|Sigma SD10 - Is 3.4
Megapixels Really 10 Megapixels?
by Jim McGee
The new Sigma SD10 is essentially an update to the SD9 that we reviewed in issue #25. That update appears to address the biggest concern we had with the SD9 - namely it's inability to function in low light conditions - an absolute must for a pro-level camera.
Sigma's SD10 is the first camera to employ Foveon's updated version of the X3 image sensor. This new sensor supports an ISO range from 100 to 800, plus an extended mode option to ISO 1600, and exposure durations of up to 30 seconds (in extended mode). Max exposure durations in other modes are 15 seconds at ISO 100 and 4 seconds at ISO 200-800.
These are dramatic improvements over the SD9 which had an ISO range of only 100 to 400 and a maximum exposure time of 15 seconds at ISO 100 and a mere 1 second at anything other than ISO 100.
Another significant improvement is in the batteries. The SD9 carried two sets of batteries, the SD10 uses only a bottom battery tray that can be loaded with four AA or two CR-V3 batteries.
Exposure compensation was at half stop intervals on the SD9 and is at one-third stop intervals on the SD10 and wireless TTL flash is now available on the SD10 when used with Sigma's new EF500 Super/ST DG SA-N flash. Sigma's raw file format, X3F, now supports embedded shooting data (exposure compensation, contrast, saturation etc.). The SD10 also adds mirror lock-up, a Firewire interface (IEEE 1394), and the ability to shoot up to 30 frames in continuous shooting mode.
There have also been improvements to Sigma's Photo Pro software. Version 2.0 adds improved batch processing and browser functions and adds a digital fill light function, which brings up detail in shadow areas while preserving detail in highlight areas. If this function works as well as the samples we've seen it will be a valuable tool for SD10 shooters.
All of which correct complaints we had or heard concerning the SD9. Our hats off to Sigma; they've obviously been listening.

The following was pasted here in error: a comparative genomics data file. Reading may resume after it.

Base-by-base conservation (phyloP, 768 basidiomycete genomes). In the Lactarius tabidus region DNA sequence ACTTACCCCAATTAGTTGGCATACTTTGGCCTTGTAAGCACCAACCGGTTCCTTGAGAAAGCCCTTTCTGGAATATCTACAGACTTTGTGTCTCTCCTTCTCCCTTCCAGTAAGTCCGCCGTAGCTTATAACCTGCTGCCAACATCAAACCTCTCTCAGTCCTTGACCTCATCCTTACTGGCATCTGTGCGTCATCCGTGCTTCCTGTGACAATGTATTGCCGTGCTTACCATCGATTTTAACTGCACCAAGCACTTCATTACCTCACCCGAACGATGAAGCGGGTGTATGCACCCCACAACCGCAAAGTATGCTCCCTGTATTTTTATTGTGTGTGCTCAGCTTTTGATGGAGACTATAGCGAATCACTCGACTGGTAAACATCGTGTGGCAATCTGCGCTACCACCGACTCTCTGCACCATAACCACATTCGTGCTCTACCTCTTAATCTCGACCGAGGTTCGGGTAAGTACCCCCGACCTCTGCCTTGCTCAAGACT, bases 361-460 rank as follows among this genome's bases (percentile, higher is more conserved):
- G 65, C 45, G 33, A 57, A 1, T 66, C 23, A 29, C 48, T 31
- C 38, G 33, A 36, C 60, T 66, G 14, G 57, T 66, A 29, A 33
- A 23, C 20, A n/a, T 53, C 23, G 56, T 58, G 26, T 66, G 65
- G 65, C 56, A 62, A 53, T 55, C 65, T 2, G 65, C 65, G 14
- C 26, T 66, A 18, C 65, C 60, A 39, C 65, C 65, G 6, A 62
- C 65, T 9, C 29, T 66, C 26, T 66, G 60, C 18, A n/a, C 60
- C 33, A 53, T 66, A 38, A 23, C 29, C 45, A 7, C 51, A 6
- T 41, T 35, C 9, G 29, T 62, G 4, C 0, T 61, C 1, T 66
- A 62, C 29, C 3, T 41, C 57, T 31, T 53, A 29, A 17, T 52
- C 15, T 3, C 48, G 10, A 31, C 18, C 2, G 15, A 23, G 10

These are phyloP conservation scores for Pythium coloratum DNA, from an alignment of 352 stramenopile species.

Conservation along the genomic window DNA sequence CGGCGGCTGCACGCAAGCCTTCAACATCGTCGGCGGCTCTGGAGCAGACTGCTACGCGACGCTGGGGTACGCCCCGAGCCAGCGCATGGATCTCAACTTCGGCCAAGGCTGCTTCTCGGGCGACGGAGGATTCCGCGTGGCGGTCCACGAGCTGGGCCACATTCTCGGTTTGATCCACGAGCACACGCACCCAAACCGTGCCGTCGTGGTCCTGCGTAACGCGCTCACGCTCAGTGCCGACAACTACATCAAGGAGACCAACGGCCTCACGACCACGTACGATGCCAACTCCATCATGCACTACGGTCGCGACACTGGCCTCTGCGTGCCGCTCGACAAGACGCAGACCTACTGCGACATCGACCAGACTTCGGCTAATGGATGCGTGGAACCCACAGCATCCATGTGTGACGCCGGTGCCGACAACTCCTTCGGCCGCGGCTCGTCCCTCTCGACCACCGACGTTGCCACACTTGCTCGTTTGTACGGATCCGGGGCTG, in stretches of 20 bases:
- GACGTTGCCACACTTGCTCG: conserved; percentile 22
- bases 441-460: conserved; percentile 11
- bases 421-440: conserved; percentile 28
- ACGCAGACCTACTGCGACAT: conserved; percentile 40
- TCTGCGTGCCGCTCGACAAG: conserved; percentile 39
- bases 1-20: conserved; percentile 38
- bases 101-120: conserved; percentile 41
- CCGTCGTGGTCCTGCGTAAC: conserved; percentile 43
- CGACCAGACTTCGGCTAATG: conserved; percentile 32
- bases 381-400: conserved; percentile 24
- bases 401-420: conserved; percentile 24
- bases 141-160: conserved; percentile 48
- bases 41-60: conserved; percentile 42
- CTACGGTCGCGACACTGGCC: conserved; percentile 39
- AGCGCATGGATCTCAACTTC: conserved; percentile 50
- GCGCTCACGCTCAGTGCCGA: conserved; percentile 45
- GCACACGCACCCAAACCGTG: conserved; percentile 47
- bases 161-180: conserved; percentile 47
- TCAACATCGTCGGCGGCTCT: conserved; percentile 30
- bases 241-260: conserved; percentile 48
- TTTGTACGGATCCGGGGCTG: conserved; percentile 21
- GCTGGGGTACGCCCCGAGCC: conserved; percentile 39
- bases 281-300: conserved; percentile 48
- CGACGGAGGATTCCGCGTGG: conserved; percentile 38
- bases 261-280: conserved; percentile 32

We felt that Sigma did a good job on ergonomics with the SD9; always a tough proposition for a first generation design, and the ergonomics on the SD10 are largely unchanged.
But the biggest change is the jump in resolution from 3.4 megapixels in the SD9 to 10.2 megapixels in the SD10 - even though the image file size is the same for both cameras. You can check out our thoughts on this little piece of marketing wisdom below.
We're really looking forward to the opportunity to shoot with the SD10 in real world conditions. We thought Sigma did an admirable job on the first generation SD9 and it looks like they're only getting better.
F7X3-C9110, The Next
The 10 megapixel F7X3-C9110 is an enhanced version of the Foveon X3 image sensor that appeared in the Sigma SD9. The newest X3 sensor doubles the sensitivity and maximum exposure times of the old design and increases the dynamic range. These are important improvements as we found the SD9 to be virtually unusable in low light conditions.
Sigma's SD10 is the first camera to employ this new sensor, supporting an ISO range from 100 to 800, plus an extended mode option to ISO 1600, and exposure durations of up to 30 seconds. These are dramatic improvements over the SD9 which had an ISO range of only 100 to 400 and a maximum exposure time of 15 seconds at ISO 100 and a mere 1 second at anything other than ISO 100.
Foveon also claims "The X3 Pro 10M delivers the highest effective resolution possible without color artifacts for the 25mm optical format." This is something we'll be looking closely at during testing as color artifacts were a problem we found in the previous generation.
The 10 megapixel rating is a bit confusing when you look at the 2268 x 1512 resolution output of the F7X3-C9110 (which is unchanged from the original X3).
2268 x 1512 is a 3.4 megapixel image. Foveon claims that since the X3 is capturing full color at each pixel location, rather than the RGB value captured at each pixel by other processors, that the X3 produces the equivalent of a 10.2 megapixel image.
Umm, right. This sounds like marketing speak to us.
Regardless of how an individual pixel is captured - and frankly I don't care as long as it's rendered accurately - I end up with a 3.4 megapixel image. Period. End of discussion. A 3.4 megapixel file is a 3.4 megapixel file. You can claim that the quality of your 3.4 megapixel file is better than the other guys, but in no way is your file magically larger than the other guys file.
Any other techno-speak you want to add around that fact is best applied with a shovel and hip-waders.
Certain techies are in love with this concept, and to Foveon's credit it has the potential to improve the quality of digital imaging. But as a photographer I'm concerned with image quality not microchip design. And I've got to say that the quality of images I'm seeing from Canon, Nikon, Kodak, Fuji, Olympus, etc. are pretty damned amazing. Based on our tests the original X3 didn't live up to Foveon's claims. I'll reserve judgment on the new X3 Pro until I can shoot with it using production cameras, using the same lenses, of the same tripod, under controlled conditions in the real world. That friends, is the only way to tell if there is a real, worthwhile difference.